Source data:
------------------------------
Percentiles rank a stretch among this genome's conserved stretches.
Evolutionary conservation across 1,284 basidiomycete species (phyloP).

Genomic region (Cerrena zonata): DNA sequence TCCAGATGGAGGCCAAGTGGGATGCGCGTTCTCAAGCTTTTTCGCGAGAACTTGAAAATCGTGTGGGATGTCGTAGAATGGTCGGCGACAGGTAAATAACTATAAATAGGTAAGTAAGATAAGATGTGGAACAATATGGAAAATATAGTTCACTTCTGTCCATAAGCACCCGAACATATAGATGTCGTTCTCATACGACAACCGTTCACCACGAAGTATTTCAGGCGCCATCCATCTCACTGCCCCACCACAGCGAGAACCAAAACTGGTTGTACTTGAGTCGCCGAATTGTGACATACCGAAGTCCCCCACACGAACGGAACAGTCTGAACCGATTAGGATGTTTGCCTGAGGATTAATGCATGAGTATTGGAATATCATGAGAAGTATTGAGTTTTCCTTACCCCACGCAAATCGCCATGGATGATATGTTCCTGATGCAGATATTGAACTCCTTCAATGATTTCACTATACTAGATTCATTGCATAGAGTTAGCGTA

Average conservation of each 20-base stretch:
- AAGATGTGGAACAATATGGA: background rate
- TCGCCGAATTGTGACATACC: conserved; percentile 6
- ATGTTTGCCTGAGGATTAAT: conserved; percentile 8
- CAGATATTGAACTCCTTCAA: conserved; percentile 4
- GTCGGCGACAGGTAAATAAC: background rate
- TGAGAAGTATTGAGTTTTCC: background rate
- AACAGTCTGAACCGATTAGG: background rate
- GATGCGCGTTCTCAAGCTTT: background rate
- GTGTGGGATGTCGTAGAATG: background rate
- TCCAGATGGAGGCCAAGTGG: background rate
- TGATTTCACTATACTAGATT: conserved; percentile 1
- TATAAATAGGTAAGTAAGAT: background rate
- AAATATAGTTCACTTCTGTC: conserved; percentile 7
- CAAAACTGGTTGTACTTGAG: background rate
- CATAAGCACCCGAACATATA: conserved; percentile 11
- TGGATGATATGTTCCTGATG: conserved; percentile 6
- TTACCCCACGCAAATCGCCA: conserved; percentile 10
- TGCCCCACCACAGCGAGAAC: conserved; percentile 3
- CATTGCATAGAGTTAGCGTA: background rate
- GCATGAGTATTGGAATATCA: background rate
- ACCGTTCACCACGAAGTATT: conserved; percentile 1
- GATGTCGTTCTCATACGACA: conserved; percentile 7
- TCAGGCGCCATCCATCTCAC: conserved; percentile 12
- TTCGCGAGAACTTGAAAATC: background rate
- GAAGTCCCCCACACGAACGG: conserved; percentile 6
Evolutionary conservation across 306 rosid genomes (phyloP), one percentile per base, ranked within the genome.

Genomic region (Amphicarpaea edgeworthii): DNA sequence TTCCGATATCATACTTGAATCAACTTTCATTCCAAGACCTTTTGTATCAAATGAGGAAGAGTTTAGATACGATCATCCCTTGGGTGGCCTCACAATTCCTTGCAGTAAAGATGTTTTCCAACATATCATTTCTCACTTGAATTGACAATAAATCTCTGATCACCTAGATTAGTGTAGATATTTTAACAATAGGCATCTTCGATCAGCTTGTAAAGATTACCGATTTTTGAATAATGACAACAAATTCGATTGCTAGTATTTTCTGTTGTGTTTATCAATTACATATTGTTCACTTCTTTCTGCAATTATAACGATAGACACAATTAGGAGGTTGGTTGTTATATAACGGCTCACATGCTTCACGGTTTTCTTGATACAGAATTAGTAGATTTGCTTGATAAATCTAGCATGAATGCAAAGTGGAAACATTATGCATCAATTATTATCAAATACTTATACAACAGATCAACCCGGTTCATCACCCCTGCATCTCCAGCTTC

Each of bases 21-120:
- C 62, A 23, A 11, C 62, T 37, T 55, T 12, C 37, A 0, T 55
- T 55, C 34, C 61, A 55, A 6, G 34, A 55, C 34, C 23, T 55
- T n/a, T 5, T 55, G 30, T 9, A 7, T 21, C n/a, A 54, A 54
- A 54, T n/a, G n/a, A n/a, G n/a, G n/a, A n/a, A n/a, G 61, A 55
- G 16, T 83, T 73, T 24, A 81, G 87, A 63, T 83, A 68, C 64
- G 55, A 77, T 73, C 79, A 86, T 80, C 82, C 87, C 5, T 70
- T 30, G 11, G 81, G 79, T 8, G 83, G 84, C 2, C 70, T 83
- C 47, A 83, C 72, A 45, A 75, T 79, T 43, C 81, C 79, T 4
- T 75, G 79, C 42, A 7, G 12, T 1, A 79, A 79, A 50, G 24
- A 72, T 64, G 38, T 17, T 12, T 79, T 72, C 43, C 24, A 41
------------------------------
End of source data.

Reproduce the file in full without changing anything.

Percentiles rank a stretch among this genome's conserved stretches.
Evolutionary conservation across 1,284 basidiomycete species (phyloP).

Genomic region (Cerrena zonata): DNA sequence TCCAGATGGAGGCCAAGTGGGATGCGCGTTCTCAAGCTTTTTCGCGAGAACTTGAAAATCGTGTGGGATGTCGTAGAATGGTCGGCGACAGGTAAATAACTATAAATAGGTAAGTAAGATAAGATGTGGAACAATATGGAAAATATAGTTCACTTCTGTCCATAAGCACCCGAACATATAGATGTCGTTCTCATACGACAACCGTTCACCACGAAGTATTTCAGGCGCCATCCATCTCACTGCCCCACCACAGCGAGAACCAAAACTGGTTGTACTTGAGTCGCCGAATTGTGACATACCGAAGTCCCCCACACGAACGGAACAGTCTGAACCGATTAGGATGTTTGCCTGAGGATTAATGCATGAGTATTGGAATATCATGAGAAGTATTGAGTTTTCCTTACCCCACGCAAATCGCCATGGATGATATGTTCCTGATGCAGATATTGAACTCCTTCAATGATTTCACTATACTAGATTCATTGCATAGAGTTAGCGTA

Average conservation of each 20-base stretch:
- AAGATGTGGAACAATATGGA: background rate
- TCGCCGAATTGTGACATACC: conserved; percentile 6
- ATGTTTGCCTGAGGATTAAT: conserved; percentile 8
- CAGATATTGAACTCCTTCAA: conserved; percentile 4
- GTCGGCGACAGGTAAATAAC: background rate
- TGAGAAGTATTGAGTTTTCC: background rate
- AACAGTCTGAACCGATTAGG: background rate
- GATGCGCGTTCTCAAGCTTT: background rate
- GTGTGGGATGTCGTAGAATG: background rate
- TCCAGATGGAGGCCAAGTGG: background rate
- TGATTTCACTATACTAGATT: conserved; percentile 1
- TATAAATAGGTAAGTAAGAT: background rate
- AAATATAGTTCACTTCTGTC: conserved; percentile 7
- CAAAACTGGTTGTACTTGAG: background rate
- CATAAGCACCCGAACATATA: conserved; percentile 11
- TGGATGATATGTTCCTGATG: conserved; percentile 6
- TTACCCCACGCAAATCGCCA: conserved; percentile 10
- TGCCCCACCACAGCGAGAAC: conserved; percentile 3
- CATTGCATAGAGTTAGCGTA: background rate
- GCATGAGTATTGGAATATCA: background rate
- ACCGTTCACCACGAAGTATT: conserved; percentile 1
- GATGTCGTTCTCATACGACA: conserved; percentile 7
- TCAGGCGCCATCCATCTCAC: conserved; percentile 12
- TTCGCGAGAACTTGAAAATC: background rate
- GAAGTCCCCCACACGAACGG: conserved; percentile 6
Evolutionary conservation across 306 rosid genomes (phyloP), one percentile per base, ranked within the genome.

Genomic region (Amphicarpaea edgeworthii): DNA sequence TTCCGATATCATACTTGAATCAACTTTCATTCCAAGACCTTTTGTATCAAATGAGGAAGAGTTTAGATACGATCATCCCTTGGGTGGCCTCACAATTCCTTGCAGTAAAGATGTTTTCCAACATATCATTTCTCACTTGAATTGACAATAAATCTCTGATCACCTAGATTAGTGTAGATATTTTAACAATAGGCATCTTCGATCAGCTTGTAAAGATTACCGATTTTTGAATAATGACAACAAATTCGATTGCTAGTATTTTCTGTTGTGTTTATCAATTACATATTGTTCACTTCTTTCTGCAATTATAACGATAGACACAATTAGGAGGTTGGTTGTTATATAACGGCTCACATGCTTCACGGTTTTCTTGATACAGAATTAGTAGATTTGCTTGATAAATCTAGCATGAATGCAAAGTGGAAACATTATGCATCAATTATTATCAAATACTTATACAACAGATCAACCCGGTTCATCACCCCTGCATCTCCAGCTTC

Each of bases 21-120:
- C 62, A 23, A 11, C 62, T 37, T 55, T 12, C 37, A 0, T 55
- T 55, C 34, C 61, A 55, A 6, G 34, A 55, C 34, C 23, T 55
- T n/a, T 5, T 55, G 30, T 9, A 7, T 21, C n/a, A 54, A 54
- A 54, T n/a, G n/a, A n/a, G n/a, G n/a, A n/a, A n/a, G 61, A 55
- G 16, T 83, T 73, T 24, A 81, G 87, A 63, T 83, A 68, C 64
- G 55, A 77, T 73, C 79, A 86, T 80, C 82, C 87, C 5, T 70
- T 30, G 11, G 81, G 79, T 8, G 83, G 84, C 2, C 70, T 83
- C 47, A 83, C 72, A 45, A 75, T 79, T 43, C 81, C 79, T 4
- T 75, G 79, C 42, A 7, G 12, T 1, A 79, A 79, A 50, G 24
- A 72, T 64, G 38, T 17, T 12, T 79, T 72, C 43, C 24, A 41